Horse races have evolved from primitive contests of speed and stamina to modern spectacles involving huge fields of runners, sophisticated electronic monitoring equipment, and enormous sums of money. But one of the oldest sports in history has not lost its core concept: The horse that crosses the finish line first wins.
The sport has developed into a multibillion-dollar industry worldwide that includes breeding and racing operations in the United States, Europe, Australia, New Zealand, and South Africa, among many others. In addition, the sport has attracted a rich cast of characters and personalities, including steamship magnate Cornelius Vanderbilt, railroad heir Cornelius Blair Spreckels, and newspaper publisher Robert Bonner, whose rivalry was immortalized in Joyce Anderson’s novel Fancy Hat Veneer.
But behind the romance of high-society spectators, mint juleps, and fancy hats is a harsh reality: horses are bred to run for their lives on hard tracks at speeds that frequently inflict injuries, sometimes fatal. Despite improved medical treatment and veterinary science, horse racing is one of the most dangerous sports on earth.
The majority of races are handicaps, in which the field is diluted by establishing a set of rules for eligibility. This may be done centrally where the sport is controlled or by individual tracks, with the goal of rendering all horses nearly equal in their ability to win. The handicap system is an outright repudiation of the classic concept that only the best horse should win.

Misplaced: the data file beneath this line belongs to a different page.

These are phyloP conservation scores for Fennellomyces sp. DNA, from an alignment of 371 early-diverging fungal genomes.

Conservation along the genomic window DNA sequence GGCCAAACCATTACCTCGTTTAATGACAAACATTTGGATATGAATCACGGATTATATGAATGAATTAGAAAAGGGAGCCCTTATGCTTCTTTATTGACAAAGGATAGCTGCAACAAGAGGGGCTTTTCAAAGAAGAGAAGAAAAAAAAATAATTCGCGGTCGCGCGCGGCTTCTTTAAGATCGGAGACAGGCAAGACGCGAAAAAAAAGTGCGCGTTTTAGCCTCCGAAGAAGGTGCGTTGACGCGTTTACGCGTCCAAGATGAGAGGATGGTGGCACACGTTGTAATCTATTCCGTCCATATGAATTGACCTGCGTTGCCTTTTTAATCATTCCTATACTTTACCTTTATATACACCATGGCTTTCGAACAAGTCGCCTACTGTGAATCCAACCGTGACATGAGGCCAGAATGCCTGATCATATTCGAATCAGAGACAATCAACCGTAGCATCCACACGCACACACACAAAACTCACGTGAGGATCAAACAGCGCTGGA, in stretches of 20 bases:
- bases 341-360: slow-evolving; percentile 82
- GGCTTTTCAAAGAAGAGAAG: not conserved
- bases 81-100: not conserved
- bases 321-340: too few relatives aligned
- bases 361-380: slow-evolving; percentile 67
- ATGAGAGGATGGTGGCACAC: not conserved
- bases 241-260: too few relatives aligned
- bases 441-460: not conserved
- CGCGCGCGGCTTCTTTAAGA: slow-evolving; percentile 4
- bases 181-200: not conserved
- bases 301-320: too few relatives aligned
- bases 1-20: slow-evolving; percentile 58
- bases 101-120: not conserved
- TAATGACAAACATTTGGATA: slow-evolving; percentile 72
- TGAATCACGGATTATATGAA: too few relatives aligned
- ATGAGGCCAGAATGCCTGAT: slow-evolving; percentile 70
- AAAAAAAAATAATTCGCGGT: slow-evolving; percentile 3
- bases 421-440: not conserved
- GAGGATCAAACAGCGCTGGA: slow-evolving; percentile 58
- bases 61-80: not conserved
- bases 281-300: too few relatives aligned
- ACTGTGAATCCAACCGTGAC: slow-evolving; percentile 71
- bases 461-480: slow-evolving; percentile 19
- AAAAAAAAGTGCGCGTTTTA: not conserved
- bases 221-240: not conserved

Some handicaps are major sporting events, such as the Prix de l’Arc de Triomphe in France, the Caulfield Cup and Sydney Cup in Australia, and the Grand National in England. Others are smaller but still attract big crowds, such as the Metropolitan and Brooklyn Handicaps in the U.S.
Whether or not races are handicapped, most horse races are decided by a photo finish, in which stewards examine photographs of the finish to determine who came in first. If the stewards cannot decide which horse crossed the line first, then the race is declared a dead heat.
In the United States, horse racing has long existed under a patchwork of state regulations. The dozens of states that host races can make their own rules, but some are more stringent than the national standards established by the Horseracing Integrity and Safety Authority (HISA).
For example, California requires jockeys to wear padded helmets, and it limits the number of times they can use the whip to discipline their mounts. The HISA rules, however, are less strict than California’s.
The problem for the sport is that it has become stuck in a doom loop: While betting revenue is up, so are the costs of training and racing horses. This is because of the high prices paid for Thoroughbreds and the steep taxes that impoverished state governments impose to collect betting revenues.
The result is that fewer people are visiting the track, and interest in horse racing continues to wane – with only 1 to 2 percent of Americans listing it as their favorite sport. Its leaders have made some mistakes in this regard, focusing on protecting the track’s traditional audience of blue-collar men rather than reaching out to new markets such as women and young people.